Sat, Apr 05, 2003
Smart-1 To Use Ion Propulsion System
It relies on the sun to power it on a mission to the moon.
Europe's first lunar probe was unveiled Thursday by the European
The craft, known as the Smart-1, will be launched in July for a
two-year mission orbiting the moon to look for water, believed to
be hidden deep in craters on the lunar surface. The satellite will
also gather evidence to test the theory that the moon was created
when a giant asteroid struck Earth during the early days of the
Light Weight But No Lightweight
Weighing just 815 pounds (370 kilograms) and costing $108
million, the craft is part of a European strategy to build
spaceships smaller and more cheaply than NASA.
Smart-1’s solar-powered ion engines provide only a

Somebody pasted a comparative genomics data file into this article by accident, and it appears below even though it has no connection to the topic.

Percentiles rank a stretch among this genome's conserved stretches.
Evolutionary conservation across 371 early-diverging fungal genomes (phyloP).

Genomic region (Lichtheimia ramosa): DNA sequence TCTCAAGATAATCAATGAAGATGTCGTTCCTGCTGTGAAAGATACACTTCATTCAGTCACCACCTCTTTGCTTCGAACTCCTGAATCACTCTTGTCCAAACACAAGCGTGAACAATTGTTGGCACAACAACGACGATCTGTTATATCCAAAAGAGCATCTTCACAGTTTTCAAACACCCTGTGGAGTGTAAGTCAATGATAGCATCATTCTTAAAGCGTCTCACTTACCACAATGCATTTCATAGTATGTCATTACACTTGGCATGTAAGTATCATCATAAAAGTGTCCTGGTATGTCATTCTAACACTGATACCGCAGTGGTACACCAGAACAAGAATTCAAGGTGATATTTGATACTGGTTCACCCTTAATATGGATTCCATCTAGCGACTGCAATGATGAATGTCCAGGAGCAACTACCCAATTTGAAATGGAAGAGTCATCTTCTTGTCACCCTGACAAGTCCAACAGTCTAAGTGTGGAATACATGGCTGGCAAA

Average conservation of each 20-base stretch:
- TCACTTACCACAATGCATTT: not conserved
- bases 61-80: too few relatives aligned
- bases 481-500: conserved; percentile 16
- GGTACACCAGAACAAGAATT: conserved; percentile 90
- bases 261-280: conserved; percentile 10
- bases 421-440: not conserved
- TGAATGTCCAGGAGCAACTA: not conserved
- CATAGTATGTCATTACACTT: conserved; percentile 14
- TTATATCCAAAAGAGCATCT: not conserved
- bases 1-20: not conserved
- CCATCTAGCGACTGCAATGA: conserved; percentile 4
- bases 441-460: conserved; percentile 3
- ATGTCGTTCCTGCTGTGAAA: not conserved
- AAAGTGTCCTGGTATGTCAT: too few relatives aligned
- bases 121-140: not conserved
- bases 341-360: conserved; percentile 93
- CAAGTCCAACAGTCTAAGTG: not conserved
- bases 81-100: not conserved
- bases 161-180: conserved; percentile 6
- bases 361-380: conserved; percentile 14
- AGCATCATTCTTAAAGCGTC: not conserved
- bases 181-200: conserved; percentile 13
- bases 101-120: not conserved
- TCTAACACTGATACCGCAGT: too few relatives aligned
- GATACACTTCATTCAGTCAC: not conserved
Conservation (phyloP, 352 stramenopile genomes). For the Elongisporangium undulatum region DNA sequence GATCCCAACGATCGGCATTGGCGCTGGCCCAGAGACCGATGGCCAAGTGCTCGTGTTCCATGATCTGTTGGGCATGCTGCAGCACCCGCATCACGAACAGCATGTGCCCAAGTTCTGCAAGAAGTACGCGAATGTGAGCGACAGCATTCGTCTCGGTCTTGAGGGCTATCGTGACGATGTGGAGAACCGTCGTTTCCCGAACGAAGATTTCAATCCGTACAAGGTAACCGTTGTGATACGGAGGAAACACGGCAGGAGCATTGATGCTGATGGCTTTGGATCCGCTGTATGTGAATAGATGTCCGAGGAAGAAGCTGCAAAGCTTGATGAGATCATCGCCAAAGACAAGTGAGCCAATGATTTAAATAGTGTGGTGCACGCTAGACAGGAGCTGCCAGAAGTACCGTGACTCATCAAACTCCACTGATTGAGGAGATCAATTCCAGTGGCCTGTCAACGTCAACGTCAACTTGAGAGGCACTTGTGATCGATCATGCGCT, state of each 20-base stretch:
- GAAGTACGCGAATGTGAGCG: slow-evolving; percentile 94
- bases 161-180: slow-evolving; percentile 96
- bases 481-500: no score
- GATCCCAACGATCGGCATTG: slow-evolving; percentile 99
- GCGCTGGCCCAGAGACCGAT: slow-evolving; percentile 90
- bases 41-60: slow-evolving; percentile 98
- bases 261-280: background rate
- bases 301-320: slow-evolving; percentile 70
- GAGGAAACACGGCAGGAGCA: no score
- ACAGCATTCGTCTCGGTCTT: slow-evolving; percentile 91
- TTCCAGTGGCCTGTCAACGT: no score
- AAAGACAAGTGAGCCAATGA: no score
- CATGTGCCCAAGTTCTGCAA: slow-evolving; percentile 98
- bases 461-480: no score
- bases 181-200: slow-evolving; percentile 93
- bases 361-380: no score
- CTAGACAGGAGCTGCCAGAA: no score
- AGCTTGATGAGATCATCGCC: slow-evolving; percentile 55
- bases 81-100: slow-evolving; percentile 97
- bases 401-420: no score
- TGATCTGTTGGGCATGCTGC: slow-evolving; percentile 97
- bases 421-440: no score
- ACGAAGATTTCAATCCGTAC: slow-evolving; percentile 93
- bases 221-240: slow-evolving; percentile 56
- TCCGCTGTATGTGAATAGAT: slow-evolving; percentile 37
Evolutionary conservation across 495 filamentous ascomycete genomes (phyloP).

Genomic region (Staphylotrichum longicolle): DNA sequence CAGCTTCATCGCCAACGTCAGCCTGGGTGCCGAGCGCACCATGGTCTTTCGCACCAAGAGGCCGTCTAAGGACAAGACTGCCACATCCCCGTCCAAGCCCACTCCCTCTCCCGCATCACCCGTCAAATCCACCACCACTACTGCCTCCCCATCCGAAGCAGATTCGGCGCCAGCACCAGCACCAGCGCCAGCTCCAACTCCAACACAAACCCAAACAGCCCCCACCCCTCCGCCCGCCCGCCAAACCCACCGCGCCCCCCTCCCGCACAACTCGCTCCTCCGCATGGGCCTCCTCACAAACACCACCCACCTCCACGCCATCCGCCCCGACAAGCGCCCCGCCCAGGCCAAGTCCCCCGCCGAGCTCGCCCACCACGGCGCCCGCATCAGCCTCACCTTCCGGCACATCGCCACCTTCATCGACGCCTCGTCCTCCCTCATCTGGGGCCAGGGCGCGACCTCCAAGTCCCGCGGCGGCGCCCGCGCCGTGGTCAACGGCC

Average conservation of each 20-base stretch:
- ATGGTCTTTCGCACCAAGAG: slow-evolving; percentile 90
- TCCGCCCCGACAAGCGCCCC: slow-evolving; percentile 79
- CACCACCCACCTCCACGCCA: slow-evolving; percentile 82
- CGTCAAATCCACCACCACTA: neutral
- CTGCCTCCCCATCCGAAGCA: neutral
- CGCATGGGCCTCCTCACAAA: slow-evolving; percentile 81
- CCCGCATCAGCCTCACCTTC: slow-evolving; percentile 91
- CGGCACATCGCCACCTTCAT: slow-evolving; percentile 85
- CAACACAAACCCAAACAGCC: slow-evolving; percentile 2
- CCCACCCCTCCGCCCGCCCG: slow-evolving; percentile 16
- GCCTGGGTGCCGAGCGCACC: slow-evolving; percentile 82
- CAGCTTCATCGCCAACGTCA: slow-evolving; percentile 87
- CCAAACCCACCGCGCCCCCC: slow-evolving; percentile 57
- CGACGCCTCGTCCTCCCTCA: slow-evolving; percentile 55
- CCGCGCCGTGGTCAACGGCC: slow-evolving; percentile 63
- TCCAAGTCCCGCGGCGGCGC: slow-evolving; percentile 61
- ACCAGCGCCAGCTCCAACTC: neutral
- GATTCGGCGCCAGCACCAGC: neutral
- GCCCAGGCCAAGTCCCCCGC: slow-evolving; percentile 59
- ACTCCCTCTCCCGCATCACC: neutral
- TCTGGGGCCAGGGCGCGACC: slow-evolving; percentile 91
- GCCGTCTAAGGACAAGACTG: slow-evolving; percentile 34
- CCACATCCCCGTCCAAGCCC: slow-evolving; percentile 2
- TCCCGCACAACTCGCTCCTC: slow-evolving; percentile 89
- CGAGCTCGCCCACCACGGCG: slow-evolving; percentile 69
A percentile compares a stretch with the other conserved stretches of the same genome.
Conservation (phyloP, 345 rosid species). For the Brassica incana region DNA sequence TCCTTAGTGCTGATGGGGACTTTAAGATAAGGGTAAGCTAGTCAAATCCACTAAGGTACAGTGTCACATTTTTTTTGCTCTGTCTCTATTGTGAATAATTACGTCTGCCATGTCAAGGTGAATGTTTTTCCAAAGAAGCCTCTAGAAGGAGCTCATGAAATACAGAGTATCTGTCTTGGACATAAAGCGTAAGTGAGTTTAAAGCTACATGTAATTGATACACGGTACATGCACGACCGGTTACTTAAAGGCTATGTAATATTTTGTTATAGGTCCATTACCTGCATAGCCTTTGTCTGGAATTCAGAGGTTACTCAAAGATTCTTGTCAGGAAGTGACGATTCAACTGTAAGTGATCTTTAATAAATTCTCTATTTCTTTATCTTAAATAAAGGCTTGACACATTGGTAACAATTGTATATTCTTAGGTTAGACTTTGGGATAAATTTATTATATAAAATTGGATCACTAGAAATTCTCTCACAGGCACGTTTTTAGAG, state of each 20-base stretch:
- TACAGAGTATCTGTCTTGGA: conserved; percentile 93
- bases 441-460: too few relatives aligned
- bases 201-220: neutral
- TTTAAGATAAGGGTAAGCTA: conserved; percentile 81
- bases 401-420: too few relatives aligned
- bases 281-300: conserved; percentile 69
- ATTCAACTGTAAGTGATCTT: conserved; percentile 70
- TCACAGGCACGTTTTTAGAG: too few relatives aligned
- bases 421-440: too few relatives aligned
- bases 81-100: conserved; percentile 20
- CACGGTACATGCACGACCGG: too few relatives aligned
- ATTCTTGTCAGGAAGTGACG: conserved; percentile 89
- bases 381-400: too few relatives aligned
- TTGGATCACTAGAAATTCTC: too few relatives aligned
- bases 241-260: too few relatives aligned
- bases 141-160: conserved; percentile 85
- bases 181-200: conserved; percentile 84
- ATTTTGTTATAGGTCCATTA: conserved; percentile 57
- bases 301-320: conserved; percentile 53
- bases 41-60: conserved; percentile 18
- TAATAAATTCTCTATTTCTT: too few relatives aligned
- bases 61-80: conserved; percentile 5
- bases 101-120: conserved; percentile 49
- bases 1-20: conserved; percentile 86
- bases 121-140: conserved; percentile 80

minuscule thrust, but can be run over a much longer period than the
traditional chemical rocket thrusters used by earlier spacecraft.
The technology was tested on NASA’s Deep Space 1 probe, which
was launched in 1998 and was sent past an asteroid and a comet.
Scientists at the European agency believe the engines will be an
indispensable part of making longer space voyages to Mercury and
The Long Way
It will take Smart-1 three months after its launch from Kourou,
French Guiana, to maneuver into orbit with the moon, and several
more weeks to move into a tight lunar orbit. Once there, the
satellite will use infrared light to search for water. The mission
will also use X-rays to map the chemical composition of the entire
Project scientist Bernard Foing said if heavy elements such as
iron are found to be relatively rare compared to lighter elements
such as magnesium, it would strongly support the theory that the
moon was formed from debris caused by a massive collision between
the Earth and an asteroid or other heavenly body around 4.5 billion
“It’s believed that about the moon will be 80
percent composed of Earth material,” Foing said.
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